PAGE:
Importance of Peer Support in Xanax Rehab

Importance of Peer Support in Xanax RehabXanax is a prescription within the category of drugs called benzodiazepines, which are commonly referred to as sedative or tranquilizers. It is used to treat anxiety and panic disorders. Xanax slows down the automatic responses of the nervous system, which is heightened in those who struggle with anxiety and panic disorder. While Xanax can be an effective, short-term solution for anxiety, addiction can occur easily. According to the Substance Abuse and Mental Health Services Administration (SAMHSA), over 60,000 people were admitted for addiction to benzodiazepines like Xanax in 2008, which is an increase of over 38,000 reported in 1998.

Many people who undergo treatment for drug addiction are exposed to a multifaceted approach to drug recovery.

Elements of a drug treatment program include the following:

  • Detox
  • Abstinence from drugs
  • Physical exercise
  • Individual therapy
  • Group therapy
  • Educational classes

One other element that is critical to a successful drug treatment program is peer groups. Studies show that peer groups play a major role in drug abstinence both during and after drug treatment. One study reported in 2005 in the journal Addiction showed that improvements in family and social relationships are related to prevention of relapse. This study underscores the importance of peer support to overcome addiction and maintain sobriety.

What Is Peer Support?

Peer support utilizes one’s family and friends as a means to achieve and maintain sobriety. While peer support cannot replace clinical, professional drug rehab programs, it can be an important element in that drug recovery protocol. Types of peer support in Xanax rehab include the following:

  • Family support – One of the first sources of support an addict turns when overcoming addiction is the family. According to a 2011 article on Psych Central, family members, including one’s spouse, parents, siblings and even extended family, can provide much-needed support to achieve and maintain sobriety. Families are encouraged to attend their own group meetings to deal with family dynamics that might have contributed to addiction.
  • Spiritual programs – A spiritually-based group like a church can provide an added element of encouragement and accountability. One study reported in 2001 in the Journal of Psychoactive Drugs showed that people who reported high spiritual or religious support were abstinent from illicit drugs significantly longer than those with low support.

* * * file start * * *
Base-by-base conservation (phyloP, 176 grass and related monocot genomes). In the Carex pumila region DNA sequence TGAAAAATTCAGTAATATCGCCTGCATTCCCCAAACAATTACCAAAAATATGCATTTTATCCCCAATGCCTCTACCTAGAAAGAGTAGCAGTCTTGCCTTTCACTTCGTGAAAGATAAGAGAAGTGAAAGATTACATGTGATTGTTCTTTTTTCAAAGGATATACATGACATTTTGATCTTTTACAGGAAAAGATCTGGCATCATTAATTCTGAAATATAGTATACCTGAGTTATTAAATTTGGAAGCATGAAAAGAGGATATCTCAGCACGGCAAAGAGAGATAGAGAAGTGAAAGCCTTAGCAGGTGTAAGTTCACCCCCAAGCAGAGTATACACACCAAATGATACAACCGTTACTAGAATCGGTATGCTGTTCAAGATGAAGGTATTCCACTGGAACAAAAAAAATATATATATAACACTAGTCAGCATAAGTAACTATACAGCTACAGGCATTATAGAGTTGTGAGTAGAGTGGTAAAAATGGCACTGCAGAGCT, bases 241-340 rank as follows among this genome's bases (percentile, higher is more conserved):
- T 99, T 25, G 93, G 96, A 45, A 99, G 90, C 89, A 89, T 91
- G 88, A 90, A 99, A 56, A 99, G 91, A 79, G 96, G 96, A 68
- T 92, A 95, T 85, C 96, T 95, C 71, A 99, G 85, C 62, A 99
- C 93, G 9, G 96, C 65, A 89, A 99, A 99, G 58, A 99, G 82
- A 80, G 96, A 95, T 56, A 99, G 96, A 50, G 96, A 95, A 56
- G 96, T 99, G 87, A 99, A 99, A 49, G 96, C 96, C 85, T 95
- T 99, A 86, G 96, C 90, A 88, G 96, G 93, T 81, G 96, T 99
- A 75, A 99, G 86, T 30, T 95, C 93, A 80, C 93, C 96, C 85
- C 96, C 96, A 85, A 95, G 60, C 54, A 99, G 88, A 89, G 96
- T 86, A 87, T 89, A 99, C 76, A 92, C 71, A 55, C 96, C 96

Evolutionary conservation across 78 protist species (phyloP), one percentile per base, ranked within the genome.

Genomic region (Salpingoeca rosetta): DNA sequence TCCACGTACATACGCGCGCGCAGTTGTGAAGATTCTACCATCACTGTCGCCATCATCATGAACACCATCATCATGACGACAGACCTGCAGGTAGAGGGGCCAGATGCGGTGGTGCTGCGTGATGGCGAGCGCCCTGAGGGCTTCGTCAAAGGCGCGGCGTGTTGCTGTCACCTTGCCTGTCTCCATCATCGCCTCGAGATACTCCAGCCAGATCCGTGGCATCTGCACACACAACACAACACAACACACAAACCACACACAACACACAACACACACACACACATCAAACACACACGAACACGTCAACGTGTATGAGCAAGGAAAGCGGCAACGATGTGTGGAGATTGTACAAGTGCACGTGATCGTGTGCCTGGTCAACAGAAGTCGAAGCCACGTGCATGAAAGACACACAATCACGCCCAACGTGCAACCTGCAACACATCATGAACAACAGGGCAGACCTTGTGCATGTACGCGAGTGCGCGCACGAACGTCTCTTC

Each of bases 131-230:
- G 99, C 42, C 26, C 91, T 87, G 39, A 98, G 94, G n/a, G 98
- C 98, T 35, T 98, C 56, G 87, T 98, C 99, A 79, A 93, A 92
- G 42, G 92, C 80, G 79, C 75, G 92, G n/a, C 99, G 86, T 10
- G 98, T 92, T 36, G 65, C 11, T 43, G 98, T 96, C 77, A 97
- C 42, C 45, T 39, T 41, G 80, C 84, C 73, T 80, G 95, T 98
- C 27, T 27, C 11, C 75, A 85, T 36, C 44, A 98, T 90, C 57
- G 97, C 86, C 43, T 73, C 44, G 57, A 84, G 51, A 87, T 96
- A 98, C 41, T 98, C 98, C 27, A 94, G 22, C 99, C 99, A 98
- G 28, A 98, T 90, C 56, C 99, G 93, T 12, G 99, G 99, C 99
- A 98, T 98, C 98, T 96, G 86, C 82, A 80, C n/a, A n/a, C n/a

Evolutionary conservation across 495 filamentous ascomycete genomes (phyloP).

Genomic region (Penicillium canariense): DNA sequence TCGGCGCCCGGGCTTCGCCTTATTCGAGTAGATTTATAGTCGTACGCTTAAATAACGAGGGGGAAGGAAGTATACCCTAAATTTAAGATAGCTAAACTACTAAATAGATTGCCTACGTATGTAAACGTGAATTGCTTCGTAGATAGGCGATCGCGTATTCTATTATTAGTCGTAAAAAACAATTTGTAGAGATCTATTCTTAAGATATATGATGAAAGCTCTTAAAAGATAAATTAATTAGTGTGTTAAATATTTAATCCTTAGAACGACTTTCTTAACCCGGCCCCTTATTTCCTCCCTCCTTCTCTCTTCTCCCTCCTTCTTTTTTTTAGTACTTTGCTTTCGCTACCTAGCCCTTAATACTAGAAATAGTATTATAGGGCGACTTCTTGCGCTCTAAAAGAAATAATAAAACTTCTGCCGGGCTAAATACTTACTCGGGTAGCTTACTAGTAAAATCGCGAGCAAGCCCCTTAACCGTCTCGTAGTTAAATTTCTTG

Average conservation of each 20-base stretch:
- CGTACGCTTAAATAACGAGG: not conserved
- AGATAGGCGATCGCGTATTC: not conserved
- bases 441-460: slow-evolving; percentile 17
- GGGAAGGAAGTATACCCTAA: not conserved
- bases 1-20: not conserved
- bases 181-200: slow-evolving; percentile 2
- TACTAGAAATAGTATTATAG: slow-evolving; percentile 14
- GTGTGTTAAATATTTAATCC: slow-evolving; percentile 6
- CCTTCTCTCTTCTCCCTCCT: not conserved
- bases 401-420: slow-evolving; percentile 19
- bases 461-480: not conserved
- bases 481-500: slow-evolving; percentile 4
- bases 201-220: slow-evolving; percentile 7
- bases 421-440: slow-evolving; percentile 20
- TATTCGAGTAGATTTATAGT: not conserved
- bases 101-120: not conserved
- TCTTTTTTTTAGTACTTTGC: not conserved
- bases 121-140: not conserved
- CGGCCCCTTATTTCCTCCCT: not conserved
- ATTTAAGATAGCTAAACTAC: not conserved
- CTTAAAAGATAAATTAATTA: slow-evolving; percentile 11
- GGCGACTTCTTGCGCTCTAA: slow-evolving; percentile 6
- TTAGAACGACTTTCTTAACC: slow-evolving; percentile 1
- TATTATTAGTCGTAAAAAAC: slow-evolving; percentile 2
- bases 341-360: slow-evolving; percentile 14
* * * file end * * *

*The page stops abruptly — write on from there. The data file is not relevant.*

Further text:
Sober living communities – Sober living communities are homes that offer recovering addicts a safe, supportive place to live. These communities are often utilized as a transition between inpatient drug rehab and returning to one’s normal living situation. These communities are different from halfway houses, which typically limit the amount of time a person can remain there and are often funded by the government (making them prone to the risk of being shut down).

Sober living communities all have similar characteristics including participating in house chores and attending house meetings as well as paying for rent and other costs. Typically a person can stay in a SLC as long as he or she desires. According to a 2010 article in the Journal of Psychoactive Drugs, these communities result in improvement in drug and alcohol abstinence, employment, lower arrest and lower psychiatric symptoms (that might lead contribute to drug use).

  • Peer-to-peer services – These services can include life-coaching, mentoring and even telephone-based support and checkups. These peer services demonstrate empathy, caring and concern for an addict in need of such support and were all helpful in maintaining addiction recovery according to a 2008 report issued by the Center for Substance Abuse Treatment.
  • Twelve-step programs – These programs are one of the most common sources of peer support for addiction recovery and sobriety. According to Alcoholics Anonymous (AA) one of the most famous peer support groups, 84 percent of members who attend those programs say that AA played an important part of their recovery. Narcotics Anonymous, a program focusing on drug addiction, follows the same pattern and philosophy as AA.
  • Educational groups – Some educational groups are led by peers who have already completed a drug addiction program. They can continue their own recovery process by assisting others. These peers can provide information, life skills training, and even vocational training. These types of programs are often successful because recovering addicts understand the dynamics of addiction in a way that non-addicts cannot. According to Mental Health America peer support services like educational groups reduce isolation and increase empathy and teach recovering addiction how to lead meaningful lives in their own community.
  • Drug-free parties – Many people are opting to host drug-free parties. These parties offer all of the same aspects of parties such as social interaction, music, food, and other elements but without the tempting element of drugs or alcohol present. These parties are often popular among the younger demographic

These are just a sampling of the peer groups available to a recovering Xanax addict. The key is for you to find the peer support that works for you. Keep trying until you find the help you need to stay on the path of recovery.

Getting Help for Your Xanax Addiction

If you are struggling with a Xanax addiction, we can help. You can call our toll-free number any time, 24 hours a day. You can talk with one of our admissions counselors who can help you determine the best treatment option for our unique situation. Don’t live in a Xanax haze any more. Recover the life you want by calling us today.

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